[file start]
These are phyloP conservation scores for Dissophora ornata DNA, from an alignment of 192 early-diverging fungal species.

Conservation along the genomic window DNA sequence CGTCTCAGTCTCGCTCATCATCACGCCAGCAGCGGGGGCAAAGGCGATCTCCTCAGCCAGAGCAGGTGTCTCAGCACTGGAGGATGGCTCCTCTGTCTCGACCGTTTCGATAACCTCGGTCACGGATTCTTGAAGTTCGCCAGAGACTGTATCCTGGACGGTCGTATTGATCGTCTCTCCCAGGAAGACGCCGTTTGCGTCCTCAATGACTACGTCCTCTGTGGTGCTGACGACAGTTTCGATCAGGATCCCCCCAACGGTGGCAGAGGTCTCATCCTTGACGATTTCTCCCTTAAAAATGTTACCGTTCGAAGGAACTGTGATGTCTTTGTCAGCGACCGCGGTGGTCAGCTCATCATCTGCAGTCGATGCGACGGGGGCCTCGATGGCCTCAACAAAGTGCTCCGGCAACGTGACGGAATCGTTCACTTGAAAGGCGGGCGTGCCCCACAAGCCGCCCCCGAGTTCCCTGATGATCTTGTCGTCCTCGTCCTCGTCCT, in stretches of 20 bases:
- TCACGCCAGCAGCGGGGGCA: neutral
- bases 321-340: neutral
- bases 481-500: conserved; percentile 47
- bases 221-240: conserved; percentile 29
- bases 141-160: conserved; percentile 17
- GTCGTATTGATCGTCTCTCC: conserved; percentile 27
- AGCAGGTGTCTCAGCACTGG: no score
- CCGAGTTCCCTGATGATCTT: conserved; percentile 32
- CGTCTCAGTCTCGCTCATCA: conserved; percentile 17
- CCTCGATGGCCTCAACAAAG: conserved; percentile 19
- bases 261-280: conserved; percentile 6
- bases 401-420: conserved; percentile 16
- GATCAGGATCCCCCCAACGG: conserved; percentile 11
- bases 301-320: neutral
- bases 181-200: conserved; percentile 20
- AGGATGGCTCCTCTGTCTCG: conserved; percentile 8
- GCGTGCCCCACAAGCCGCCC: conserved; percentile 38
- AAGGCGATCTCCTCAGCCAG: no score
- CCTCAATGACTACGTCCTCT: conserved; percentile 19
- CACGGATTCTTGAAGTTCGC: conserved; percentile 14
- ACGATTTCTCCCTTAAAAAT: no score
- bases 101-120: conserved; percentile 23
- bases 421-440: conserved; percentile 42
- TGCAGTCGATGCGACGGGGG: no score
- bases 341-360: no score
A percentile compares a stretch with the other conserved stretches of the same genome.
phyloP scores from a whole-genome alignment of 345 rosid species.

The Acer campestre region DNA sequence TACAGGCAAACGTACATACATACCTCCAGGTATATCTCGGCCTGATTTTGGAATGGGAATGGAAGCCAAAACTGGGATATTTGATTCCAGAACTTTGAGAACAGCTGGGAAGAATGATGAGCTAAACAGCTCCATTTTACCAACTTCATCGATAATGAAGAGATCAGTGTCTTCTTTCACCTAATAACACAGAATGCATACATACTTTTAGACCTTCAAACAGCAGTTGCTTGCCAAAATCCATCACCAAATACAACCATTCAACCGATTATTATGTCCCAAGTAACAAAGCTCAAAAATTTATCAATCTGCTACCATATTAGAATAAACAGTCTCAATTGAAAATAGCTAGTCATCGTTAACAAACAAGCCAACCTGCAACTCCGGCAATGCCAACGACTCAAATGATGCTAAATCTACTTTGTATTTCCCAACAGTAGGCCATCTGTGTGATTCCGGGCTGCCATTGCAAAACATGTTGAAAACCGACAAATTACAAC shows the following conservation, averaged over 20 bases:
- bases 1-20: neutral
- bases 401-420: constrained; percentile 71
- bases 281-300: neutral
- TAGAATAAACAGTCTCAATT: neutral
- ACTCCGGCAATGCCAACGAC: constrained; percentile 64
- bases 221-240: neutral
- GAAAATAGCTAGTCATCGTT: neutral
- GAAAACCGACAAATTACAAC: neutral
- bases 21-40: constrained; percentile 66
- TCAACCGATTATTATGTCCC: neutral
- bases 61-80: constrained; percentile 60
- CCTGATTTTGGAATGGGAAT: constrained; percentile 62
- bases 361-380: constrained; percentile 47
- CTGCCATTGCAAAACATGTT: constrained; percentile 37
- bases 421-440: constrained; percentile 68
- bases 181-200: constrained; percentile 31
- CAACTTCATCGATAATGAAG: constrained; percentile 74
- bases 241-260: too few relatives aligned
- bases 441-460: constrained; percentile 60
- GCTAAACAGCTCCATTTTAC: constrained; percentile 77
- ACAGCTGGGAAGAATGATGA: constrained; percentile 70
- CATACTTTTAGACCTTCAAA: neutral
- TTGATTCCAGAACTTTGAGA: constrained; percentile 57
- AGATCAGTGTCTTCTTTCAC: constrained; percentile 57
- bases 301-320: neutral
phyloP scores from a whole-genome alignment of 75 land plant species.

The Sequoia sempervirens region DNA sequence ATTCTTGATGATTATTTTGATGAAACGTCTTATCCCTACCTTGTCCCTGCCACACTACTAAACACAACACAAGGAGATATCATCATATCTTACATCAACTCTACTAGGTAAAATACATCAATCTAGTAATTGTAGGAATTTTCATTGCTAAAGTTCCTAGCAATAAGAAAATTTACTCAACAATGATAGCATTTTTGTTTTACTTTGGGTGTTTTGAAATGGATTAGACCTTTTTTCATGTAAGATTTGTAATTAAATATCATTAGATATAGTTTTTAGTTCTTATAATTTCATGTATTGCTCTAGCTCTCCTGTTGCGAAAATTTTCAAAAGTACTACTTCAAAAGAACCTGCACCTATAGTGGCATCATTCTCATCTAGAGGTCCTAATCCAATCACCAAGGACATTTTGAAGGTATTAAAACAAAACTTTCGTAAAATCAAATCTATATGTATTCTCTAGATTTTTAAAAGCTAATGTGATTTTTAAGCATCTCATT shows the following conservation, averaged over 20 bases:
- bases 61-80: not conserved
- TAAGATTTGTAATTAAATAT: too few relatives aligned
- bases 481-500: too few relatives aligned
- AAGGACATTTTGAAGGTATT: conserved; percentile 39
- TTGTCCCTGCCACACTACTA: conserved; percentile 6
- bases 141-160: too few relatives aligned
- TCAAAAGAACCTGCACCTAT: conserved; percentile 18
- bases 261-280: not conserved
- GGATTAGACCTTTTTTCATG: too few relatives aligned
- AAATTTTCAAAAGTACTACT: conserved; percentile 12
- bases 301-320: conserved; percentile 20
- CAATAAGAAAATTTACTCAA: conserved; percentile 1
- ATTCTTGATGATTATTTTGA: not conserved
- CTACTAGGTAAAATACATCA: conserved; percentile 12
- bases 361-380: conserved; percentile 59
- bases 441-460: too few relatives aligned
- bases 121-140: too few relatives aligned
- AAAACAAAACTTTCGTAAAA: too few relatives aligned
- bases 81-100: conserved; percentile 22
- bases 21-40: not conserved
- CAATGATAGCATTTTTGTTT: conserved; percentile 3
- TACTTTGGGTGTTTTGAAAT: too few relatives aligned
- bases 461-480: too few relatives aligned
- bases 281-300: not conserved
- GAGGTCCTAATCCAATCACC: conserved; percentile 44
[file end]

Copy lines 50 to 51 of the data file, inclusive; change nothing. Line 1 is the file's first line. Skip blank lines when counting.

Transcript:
- GCTAAACAGCTCCATTTTAC: constrained; percentile 77
- ACAGCTGGGAAGAATGATGA: constrained; percentile 70